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That Bonesetter Woman

the new feelgood novel from the author of The Smallest Man

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About The Book

‘What a heroine Endurance Proudfoot is! I loved her from the start. An unconventional woman who takes us on a fascinating - if bumpy - ride through a man’s world. I laughed, cried and most of all cheered! Can’t stop thinking about it… an absolute cruncher of a tale’ Janice Hallett

It’s usual, they say, for a young person coming to London for the first time to arrive with a head full of dreams. Well, Endurance Proudfoot did not. When she stepped off the coach from Sussex, on a warm and sticky afternoon in the summer of 1757, it never occurred to her that the city would be the place where she’d make her fortune; she was just very annoyed to be arriving there at all.
 
Meet Endurance Proudfoot, the bonesetter’s daughter: clumsy as a carthorse, with a tactless tongue and a face she’s sure only a mother could love. Durie only wants one thing in life – to follow her father and grandfather into the family business of bonesetting. It’s a physically demanding job, requiring strength, nerves of steel and discretion – and not the job for a woman.
 
But Durie isn’t like other women. She’s strong and stubborn and determined to get her own way. And she finds that she has a talent at bonesetting – her big hands and lack of grace have finally found their natural calling. 
 
So, when she is banished to London with her sister, who is pretty, delicate and exactly the opposite to Durie in every way, Durie will not let it stop her realising her dreams. And while her sister will become one of the first ever Georgian celebrities, Durie will become England’s first and most celebrated female bonesetter. But what goes up must come down, and Durie’s elevated status may well become her undoing…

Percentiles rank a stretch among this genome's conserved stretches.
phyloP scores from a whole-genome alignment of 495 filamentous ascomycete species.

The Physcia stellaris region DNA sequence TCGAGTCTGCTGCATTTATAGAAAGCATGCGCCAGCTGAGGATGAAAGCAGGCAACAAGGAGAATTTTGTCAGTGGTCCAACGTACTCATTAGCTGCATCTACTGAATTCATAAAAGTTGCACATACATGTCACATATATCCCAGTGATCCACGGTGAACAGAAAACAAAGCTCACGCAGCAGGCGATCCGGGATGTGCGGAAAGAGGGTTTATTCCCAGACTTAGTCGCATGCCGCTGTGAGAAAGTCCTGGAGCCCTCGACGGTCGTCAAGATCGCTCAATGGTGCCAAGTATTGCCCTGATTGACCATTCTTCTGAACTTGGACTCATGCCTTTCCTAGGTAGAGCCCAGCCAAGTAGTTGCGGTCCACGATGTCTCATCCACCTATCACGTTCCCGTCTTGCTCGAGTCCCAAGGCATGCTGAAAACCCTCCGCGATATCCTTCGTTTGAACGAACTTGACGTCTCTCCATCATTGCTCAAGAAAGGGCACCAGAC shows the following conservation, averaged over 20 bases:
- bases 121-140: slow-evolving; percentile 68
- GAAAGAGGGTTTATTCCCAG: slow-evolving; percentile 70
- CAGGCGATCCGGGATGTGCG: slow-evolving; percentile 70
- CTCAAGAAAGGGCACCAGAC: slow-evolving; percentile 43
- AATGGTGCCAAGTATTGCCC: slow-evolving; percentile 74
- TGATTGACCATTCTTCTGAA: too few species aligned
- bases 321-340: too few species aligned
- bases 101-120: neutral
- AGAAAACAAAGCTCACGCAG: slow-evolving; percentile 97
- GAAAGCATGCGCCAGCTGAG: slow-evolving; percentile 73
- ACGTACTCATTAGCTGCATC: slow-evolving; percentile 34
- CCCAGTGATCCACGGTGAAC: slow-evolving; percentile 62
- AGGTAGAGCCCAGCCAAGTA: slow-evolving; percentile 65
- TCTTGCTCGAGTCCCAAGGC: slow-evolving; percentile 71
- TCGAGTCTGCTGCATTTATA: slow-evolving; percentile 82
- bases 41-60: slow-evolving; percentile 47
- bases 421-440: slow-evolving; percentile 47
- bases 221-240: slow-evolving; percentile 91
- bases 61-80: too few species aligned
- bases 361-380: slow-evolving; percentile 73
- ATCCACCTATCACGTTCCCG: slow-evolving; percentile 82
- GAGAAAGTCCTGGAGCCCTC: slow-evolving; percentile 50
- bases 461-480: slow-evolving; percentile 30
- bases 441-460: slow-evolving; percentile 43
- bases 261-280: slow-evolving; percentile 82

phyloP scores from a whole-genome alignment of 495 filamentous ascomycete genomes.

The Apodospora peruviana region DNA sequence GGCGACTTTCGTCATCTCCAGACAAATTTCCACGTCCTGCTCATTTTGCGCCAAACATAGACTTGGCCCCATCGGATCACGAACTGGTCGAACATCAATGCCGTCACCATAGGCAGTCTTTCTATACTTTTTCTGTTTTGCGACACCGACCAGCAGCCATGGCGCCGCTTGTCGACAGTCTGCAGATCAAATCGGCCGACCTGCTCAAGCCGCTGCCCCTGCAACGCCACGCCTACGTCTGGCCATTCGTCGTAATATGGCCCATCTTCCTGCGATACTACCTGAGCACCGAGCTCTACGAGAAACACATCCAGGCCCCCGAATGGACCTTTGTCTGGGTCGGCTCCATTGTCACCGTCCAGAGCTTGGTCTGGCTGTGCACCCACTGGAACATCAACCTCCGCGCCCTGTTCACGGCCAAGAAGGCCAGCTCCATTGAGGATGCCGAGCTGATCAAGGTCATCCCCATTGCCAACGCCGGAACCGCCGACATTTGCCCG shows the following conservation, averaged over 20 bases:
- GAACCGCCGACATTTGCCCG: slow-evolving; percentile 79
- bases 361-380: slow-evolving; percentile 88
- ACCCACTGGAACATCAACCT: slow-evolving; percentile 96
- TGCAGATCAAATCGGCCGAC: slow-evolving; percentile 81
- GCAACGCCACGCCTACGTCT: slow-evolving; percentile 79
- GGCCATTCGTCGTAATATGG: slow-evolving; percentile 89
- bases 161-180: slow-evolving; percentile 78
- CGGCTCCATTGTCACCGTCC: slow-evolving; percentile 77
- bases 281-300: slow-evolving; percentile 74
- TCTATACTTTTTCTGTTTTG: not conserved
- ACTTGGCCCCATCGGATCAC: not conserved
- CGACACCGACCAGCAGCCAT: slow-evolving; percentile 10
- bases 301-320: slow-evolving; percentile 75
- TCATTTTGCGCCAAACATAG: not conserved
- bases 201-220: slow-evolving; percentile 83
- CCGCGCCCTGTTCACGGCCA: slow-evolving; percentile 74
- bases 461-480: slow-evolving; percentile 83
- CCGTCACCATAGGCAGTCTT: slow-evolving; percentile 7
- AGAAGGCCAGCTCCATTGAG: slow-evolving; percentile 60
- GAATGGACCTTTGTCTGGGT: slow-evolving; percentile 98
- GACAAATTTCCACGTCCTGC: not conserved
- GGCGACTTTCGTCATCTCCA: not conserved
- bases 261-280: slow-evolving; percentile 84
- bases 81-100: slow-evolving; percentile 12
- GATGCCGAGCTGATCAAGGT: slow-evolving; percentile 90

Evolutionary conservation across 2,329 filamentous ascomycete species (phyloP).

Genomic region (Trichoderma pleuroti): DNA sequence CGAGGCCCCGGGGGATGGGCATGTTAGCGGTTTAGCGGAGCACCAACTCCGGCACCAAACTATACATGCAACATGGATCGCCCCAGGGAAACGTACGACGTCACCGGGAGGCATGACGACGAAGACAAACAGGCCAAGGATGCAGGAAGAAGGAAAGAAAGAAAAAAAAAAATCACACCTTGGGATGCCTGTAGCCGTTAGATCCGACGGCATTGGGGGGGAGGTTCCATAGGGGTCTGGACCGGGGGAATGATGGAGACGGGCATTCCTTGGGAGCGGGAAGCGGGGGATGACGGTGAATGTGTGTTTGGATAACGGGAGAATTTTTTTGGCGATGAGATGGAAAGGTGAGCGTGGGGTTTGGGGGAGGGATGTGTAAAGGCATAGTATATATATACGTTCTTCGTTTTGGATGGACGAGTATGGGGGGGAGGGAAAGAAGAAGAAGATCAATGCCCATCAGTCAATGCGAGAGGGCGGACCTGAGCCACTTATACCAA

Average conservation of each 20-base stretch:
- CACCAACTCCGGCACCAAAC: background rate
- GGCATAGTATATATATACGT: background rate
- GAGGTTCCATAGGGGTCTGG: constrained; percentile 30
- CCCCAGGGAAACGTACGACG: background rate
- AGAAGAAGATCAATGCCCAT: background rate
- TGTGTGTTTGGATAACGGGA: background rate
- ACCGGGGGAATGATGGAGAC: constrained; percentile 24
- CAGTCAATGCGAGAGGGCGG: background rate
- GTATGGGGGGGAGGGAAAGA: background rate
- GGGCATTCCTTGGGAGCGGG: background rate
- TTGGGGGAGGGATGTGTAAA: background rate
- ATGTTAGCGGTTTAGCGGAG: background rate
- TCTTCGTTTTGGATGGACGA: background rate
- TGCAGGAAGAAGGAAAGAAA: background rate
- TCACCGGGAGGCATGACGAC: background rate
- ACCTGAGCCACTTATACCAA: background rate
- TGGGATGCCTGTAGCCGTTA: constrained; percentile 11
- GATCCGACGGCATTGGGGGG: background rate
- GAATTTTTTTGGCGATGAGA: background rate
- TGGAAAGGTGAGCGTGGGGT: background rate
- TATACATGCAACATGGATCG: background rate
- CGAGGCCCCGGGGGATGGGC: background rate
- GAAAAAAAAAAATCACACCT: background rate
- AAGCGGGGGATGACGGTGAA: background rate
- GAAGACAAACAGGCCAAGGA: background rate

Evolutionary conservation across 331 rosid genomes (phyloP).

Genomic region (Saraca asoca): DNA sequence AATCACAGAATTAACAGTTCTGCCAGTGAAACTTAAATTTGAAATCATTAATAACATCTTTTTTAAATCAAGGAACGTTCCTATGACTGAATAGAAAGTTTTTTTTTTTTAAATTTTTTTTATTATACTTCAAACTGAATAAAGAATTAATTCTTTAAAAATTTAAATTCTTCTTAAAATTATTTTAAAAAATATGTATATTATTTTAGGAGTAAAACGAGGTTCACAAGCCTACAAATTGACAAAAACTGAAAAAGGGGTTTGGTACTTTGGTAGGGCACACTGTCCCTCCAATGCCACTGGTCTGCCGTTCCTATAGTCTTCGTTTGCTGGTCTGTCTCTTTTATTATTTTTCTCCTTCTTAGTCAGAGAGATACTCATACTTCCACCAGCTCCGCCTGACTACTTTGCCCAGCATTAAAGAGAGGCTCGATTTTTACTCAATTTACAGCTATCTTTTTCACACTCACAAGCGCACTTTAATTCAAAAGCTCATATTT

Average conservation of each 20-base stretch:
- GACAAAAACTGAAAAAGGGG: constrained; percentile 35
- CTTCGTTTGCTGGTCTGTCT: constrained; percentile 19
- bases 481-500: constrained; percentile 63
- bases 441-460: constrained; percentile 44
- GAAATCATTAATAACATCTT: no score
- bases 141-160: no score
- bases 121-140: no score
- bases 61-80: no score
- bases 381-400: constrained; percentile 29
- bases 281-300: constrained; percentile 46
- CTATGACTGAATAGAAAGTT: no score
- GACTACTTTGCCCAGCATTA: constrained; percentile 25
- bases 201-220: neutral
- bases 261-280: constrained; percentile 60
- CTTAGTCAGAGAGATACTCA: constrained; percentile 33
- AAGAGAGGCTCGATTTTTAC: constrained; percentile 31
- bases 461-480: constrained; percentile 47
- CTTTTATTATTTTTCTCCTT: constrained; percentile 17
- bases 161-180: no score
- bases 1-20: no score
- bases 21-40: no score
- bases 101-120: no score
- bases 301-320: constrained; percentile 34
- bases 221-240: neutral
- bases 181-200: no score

Praise for That Bonesetter Woman:

‘Durie Proudfoot is a brilliant heroine: stubborn, flawed and so entertaining to spend time with. I loved every step of her journey, and Frances Quinn is fast becoming one of my favourite historical novelists’ Louise Hare
 
‘I adored every second of this book - historical fiction at its finest, and Quinn is a natural storyteller. Quirky, funny and original. Durie and her lions will stay with me’ Ericka Waller

‘I feel as if I left a little bit of my heart between the pages of this extraordinary book’ Nicola Gill
 
‘Filled with hope and humour, That Bonesetter Woman is a novel that truly champions the underdog. I devoured it with as much gusto as the inimitable heroine sets people’s bones’ Polly Crosby

That Bonesetter Woman is a wonderfully uplifting, charming, addictive and unusual story. Quinn delivers astute and acutely observed aspects of human behaviour delivered with great humour and compassion. Replace the coffee houses and newspaper scribblers with Twitter and YouTube and I’d say, not so much has changed!’ Louise Fein

‘Frances Quinn has done it again! Georgian London is vividly brought to life in a fast-paced story full of quirky characters, wry wit, warmth and wisdom. I was completely charmed!’ Anita Frank

 

About The Author

Frances Quinn grew up in London and read English at King’s College, Cambridge, realising too late that the course would require more than lying around reading novels for three years. After snatching a degree from the jaws of laziness, she became a journalist, writing for magazines including PrimaGood HousekeepingSheWoman’s Weekly and Ideal Home, and later branched out into copywriting, producing words for everything from Waitrose pizza packaging to the EasyJet in-flight brochure. 

In 2013, she won a place on the Curtis Brown Creative novel writing course, and started work on her first novel, The Smallest Man. That Bonesetter Woman is her second novel.

She lives in Brighton, with her husband and two Tonkinese cats.

Product Details

  • Publisher: Simon & Schuster UK (July 21, 2022)
  • Length: 400 pages
  • ISBN13: 9781471193460

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Raves and Reviews

'Among the most impressive historical fiction out this July is Frances Quinn's That Bonesetter Woman (Simon & Schuster), based on a real story about two sisters in Georgian London, one who is desperate to be a female bonesetter and the other who is a determined social climber'

– Independent

‘Quinn’s second book is a true celebration of courage, resilience and embracing being different’

– CultureFly

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